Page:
However there is still a long way to go before bitcoin can be considered mainstream. Austin agrees, saying, “The truth is, even the most bitcoin friendly communities are still very small. Kreuzberg in Berlin had more businesses accepting bitcoin than anywhere else we went, but not by that much. In every city we visited, the strength of the bitcoin community could be traced back to just a few people. It was the owner of one restaurant in Kreuzberg who had persuaded the other merchants to accept bitcoin. He single-handedly spread bitcoin to a couple dozen businesses in his area, just by talking about it. The same thing is happening in Singapore, New York, and everywhere else we've been.”
The global community also ensured they would not end up destitute and starving when they arrived in a new place. “We tried to coordinate with members of the bitcoin community in the places we'd be visiting. They helped us find places to stay and eat,” says Austin. Although, of course, once they stepped into “uncharted territory,” they were often greeted with raised eyebrows and questions.
They say Singapore, Kreuzberg and Stockholm are some of the most fascinating places they have visited. “Stockholm was beautiful, but had fewer merchants accepting bitcoin. We'd love to come back to these places to meet up with the bitcoin community, but also we'd like to be regular tourists. That was one drawback; it was hard to "see the sights" like we would have with Euros or dollars.”
However, they found the differences in attitude towards bitcoin were not so much between national or ethnic cultures, but between large companies and smaller companies. “The smaller companies, in the US, Europe, or Asia, were always easier to work with,” Austin says.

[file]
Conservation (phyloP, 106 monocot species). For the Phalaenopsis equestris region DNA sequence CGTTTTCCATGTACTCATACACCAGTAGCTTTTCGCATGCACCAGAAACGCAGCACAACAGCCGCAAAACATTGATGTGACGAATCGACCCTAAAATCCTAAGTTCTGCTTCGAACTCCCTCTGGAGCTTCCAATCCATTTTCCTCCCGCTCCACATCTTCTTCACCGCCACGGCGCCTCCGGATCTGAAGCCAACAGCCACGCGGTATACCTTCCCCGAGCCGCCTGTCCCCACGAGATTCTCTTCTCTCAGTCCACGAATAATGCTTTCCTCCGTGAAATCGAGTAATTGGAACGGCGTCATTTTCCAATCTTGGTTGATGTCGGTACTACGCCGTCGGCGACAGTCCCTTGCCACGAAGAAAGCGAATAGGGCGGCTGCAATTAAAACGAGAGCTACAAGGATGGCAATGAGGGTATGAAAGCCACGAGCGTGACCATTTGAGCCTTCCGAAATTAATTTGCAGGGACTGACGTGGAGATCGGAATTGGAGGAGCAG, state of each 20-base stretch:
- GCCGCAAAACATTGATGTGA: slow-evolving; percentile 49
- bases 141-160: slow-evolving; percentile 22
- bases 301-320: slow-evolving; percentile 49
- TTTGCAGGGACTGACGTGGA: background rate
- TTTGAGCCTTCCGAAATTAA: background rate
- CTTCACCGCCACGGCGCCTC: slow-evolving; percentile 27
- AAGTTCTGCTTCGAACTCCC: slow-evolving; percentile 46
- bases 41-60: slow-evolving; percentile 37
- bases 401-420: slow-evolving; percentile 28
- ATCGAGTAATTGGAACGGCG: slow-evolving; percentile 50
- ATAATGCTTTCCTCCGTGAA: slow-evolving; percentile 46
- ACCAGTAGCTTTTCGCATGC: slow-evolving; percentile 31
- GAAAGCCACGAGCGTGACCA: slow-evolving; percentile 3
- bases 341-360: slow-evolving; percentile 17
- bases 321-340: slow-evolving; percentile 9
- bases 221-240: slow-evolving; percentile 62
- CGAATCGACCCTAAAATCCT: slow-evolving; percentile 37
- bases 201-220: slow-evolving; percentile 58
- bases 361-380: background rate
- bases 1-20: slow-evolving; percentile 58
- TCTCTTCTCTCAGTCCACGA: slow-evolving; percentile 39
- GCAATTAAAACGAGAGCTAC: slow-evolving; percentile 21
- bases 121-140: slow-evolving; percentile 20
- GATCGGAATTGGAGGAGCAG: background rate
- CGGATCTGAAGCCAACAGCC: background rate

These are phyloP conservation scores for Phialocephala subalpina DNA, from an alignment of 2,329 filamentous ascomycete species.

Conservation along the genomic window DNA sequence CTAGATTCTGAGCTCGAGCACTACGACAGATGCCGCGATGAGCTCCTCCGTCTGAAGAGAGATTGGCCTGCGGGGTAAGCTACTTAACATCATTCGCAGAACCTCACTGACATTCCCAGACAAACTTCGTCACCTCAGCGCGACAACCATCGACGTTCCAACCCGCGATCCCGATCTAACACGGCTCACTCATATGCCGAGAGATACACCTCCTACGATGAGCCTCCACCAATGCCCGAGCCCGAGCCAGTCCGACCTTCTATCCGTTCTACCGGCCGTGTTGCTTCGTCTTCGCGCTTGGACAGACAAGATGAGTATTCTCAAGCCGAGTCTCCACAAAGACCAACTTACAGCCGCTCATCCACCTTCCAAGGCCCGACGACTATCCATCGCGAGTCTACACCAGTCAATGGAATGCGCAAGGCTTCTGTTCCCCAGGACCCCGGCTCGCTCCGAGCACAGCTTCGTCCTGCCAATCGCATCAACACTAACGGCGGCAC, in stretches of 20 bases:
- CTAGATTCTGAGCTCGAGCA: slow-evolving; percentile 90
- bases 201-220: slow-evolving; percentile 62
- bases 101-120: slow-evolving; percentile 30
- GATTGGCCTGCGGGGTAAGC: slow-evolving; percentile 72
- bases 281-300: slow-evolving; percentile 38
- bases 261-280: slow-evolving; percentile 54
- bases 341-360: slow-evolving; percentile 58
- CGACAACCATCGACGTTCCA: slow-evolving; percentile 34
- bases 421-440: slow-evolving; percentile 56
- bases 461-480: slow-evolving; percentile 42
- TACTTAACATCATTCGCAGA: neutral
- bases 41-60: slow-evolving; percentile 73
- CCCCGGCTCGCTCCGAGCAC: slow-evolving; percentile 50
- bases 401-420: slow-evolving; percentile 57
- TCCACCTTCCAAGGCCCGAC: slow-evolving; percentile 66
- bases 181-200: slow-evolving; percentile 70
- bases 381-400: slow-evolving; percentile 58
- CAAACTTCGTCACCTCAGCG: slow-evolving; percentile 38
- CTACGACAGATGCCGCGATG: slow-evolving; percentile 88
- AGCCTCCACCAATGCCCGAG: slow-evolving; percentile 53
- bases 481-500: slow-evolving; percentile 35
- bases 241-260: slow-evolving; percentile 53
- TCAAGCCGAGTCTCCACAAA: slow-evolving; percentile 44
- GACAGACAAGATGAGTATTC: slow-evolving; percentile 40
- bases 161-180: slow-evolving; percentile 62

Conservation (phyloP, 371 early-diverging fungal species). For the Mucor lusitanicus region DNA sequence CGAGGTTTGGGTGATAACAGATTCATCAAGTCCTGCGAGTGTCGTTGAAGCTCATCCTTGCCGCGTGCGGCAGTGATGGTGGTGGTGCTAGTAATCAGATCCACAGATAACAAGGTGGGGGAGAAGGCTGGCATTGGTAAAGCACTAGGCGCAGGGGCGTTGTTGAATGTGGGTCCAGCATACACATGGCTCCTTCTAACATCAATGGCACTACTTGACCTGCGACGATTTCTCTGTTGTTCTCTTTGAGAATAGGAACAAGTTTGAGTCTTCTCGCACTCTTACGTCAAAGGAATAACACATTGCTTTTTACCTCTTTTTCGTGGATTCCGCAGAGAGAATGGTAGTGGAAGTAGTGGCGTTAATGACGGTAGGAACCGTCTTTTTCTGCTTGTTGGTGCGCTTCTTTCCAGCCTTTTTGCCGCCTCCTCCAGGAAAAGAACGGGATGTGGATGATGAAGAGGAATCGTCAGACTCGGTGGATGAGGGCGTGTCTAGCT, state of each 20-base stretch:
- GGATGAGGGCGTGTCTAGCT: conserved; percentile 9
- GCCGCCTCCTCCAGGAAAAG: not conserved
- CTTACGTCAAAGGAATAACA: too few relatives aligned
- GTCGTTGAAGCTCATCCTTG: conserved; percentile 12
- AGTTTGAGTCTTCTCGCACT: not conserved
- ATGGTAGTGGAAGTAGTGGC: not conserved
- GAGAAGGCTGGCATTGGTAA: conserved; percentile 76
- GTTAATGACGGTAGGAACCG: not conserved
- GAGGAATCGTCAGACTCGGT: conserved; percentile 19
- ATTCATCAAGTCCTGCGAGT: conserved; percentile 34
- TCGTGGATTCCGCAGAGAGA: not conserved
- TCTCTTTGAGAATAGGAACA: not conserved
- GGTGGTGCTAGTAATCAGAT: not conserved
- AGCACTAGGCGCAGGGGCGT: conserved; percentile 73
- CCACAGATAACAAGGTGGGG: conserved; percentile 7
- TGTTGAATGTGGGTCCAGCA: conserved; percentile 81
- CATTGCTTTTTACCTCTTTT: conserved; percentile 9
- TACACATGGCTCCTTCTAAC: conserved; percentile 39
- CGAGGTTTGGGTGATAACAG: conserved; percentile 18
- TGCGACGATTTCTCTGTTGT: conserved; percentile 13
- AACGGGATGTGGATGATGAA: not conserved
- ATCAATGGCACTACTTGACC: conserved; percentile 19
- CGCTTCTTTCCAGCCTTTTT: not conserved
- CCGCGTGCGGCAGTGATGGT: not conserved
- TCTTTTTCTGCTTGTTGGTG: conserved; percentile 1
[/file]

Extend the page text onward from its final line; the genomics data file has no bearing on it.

His point was proved when they struggled to buy a data plan for Austin’s cell phone and resulted in taking a two-hour return trip just to fill up their car in Salt Lake City.
He believes this is one area where there is a huge gap in the market.
“If any oil or cell phone executives are paying attention, I'm telling you now that there is a huge opportunity here to be a first mover in accepting bitcoin. You'll set yourself apart as tech-forward companies. You'll be light years ahead of the competition."
- Austin Craig
They acknowledge that bitcoin is “still very new and it’ll be a while before it’s fully a household name and even longer till it’s widely understood.” Even in shops where they advertised that they accepted bitcoin, the couple often found they were the first to actually do a bitcoin transaction.
Retail services is another area, that Austin believes is ripe for growth. “There are huge opportunities for bitcoin entrepreneurs to build the services that we'll all be using, from e-commerce to point of sale devices to secure cloud solutions,” says Austin. “It's like the Web was in 1995. All the basic technology is there, but it might be years before it's fully developed and the network is widely utilized and trusted. So far, though, the adoption of bitcoin has moved faster than I would have expected. Maybe it won't take so long.”
"Bitcoin is just like the Wild West. People will build the infrastructure and services necessary to settle that land, and they'll make a fortune."
The couple themselves benefitted from the low transaction costs and ease of use, and see this as one of the big selling points going forward. “We never once had to think about exchanging currency in the various countries we went to. It didn't even cross our mind till we were done. We didn't pay any foreign transaction fees as you would with a credit card. We never had to rely on an ATM, or the associated fees there. We weren't carrying around large wads of local cash, so there wasn't the concern of being pick-pocketed, as can so easily happen to foreign tourists in large cities. Any of the normal concerns about money while traveling were just gone,” says Austin.
For now, they are concentrating on their documentary and looking at doing follow-up interviews, creating graphics, writing an original music score and translating it into several languages.
And having put bitcoin through its paces and gained an insight into the global community very few others have, they believe the way is open for the trailblazers. Austin says, “In the US, the West was settled by tough pioneers, heading out into a place of high opportunity and high risk. There is free land out there, if you can survive. Bitcoin is just like the Wild West. People will build the infrastructure and services necessary to settle that land, and they'll make a fortune... if they survive."
By Louise Goss